5 Interesting Details You Might Not Know About Rosalie

Rosalie
Photo Credit: Google Maps

Rosalie covers the short boundaries of Fernberg Road, Haig Road, and Thomas Street and is widely regarded as one of the smallest suburbs in Brisbane. Here are five interesting details to know about this neighbourhood.



1. Rosalie is dubbed “Brisbane’s forgotten daughter.”

Following its downgrade from a suburb to a locality in Paddington in the 1970s, the locality’s name has been erased from the Post Office, the buses, and public or commercial buildings. Even the locals who live on the boundaries of Rosalie via Paddington, Milton or Rainworth chose the name of the suburb they wished to live in.

2. Rosalie’s name has two origins. 

First, it was believed that Rosalie was named after a terminus by pastoralist and politician John Frederick McDougall, who bought land in the area in 1864. Mr McDougall also owned Rosalie Plains in Darling Downs.

John Frederick McDougall of Rosalie
Photo Credit: Wikimedia Commons

However, another version also cites that the name came from one of the local transportation servicing Oxford Estate when it was common for vehicles to bear girls’ names. But just who is Rosalie? That remains a big mystery.

3. Milton State School was formerly known as the Rosalie State School. 

Around the 1880s, Rosalie’s population grew and it was clear that a local school was needed. The government identified a site along Bayswater Road to build a single-storey structure with one classroom. In 1889, Rosalie school welcomed over 160 pupils and Alfred Wall was its first headmaster, who served for nearly three decades. Rosalie School’s name was changed to Milton School after two years.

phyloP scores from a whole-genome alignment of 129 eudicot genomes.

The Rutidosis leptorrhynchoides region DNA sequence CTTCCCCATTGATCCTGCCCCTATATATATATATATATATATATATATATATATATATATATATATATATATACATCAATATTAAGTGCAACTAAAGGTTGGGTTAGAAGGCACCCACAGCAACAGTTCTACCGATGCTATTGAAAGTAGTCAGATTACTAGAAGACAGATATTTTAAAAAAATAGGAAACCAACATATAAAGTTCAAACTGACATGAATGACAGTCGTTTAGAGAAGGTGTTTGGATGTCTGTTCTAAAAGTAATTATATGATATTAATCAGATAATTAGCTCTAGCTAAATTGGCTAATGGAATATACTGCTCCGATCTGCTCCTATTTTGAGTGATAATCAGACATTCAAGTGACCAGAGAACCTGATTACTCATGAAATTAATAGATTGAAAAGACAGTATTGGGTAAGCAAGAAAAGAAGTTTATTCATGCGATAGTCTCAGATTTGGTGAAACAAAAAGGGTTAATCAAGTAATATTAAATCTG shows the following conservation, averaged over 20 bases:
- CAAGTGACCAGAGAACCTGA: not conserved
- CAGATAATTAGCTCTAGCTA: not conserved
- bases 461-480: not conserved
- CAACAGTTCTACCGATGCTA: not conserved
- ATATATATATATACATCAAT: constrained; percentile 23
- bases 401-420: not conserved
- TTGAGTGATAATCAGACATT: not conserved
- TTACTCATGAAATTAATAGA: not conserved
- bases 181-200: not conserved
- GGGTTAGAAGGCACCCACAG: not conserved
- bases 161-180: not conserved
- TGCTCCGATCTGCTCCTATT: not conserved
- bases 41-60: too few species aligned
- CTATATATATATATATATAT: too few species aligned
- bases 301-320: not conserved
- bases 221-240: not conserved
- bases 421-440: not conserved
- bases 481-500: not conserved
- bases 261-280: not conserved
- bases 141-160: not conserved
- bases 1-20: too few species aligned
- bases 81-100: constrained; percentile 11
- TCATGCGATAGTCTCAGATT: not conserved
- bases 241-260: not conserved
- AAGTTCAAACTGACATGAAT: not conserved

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In 1911, the Creche and Kindergarten Association of Queensland established the Rosalie Kindergarten on Elizabeth Street. Through the suburb’s changes and downgrade, enrolments did decline but the kindergarten has thrived and continues to operate as the C&K Rosalie Community Kindergarten and Preschool.

4. There used to be a Rosalie Police Station.

The police station was located on the corner of Boys Street and Fernberg Road. It was established in 1886 with Constable Thomas Macdonald as the first Officer-In-Charge. The station’s structure was demolished in 1911 and was replaced with a new building a year later. However, in 1964, its operations was shut down with the realignment and redistribution of police functions. The building eventually became a private residence.

5. Albert Hall on Baroona Road was Rosalie’s centre of social activities.

Albert Hall was Rosalie’s earliest social centres until the construction and opening of the School of Arts Committee around the corner of Baroona Road and Nash Street in the late 1920s. Today, these combined properties are now known as the Rosalie Village, the neighbourbood shopping and dining centre.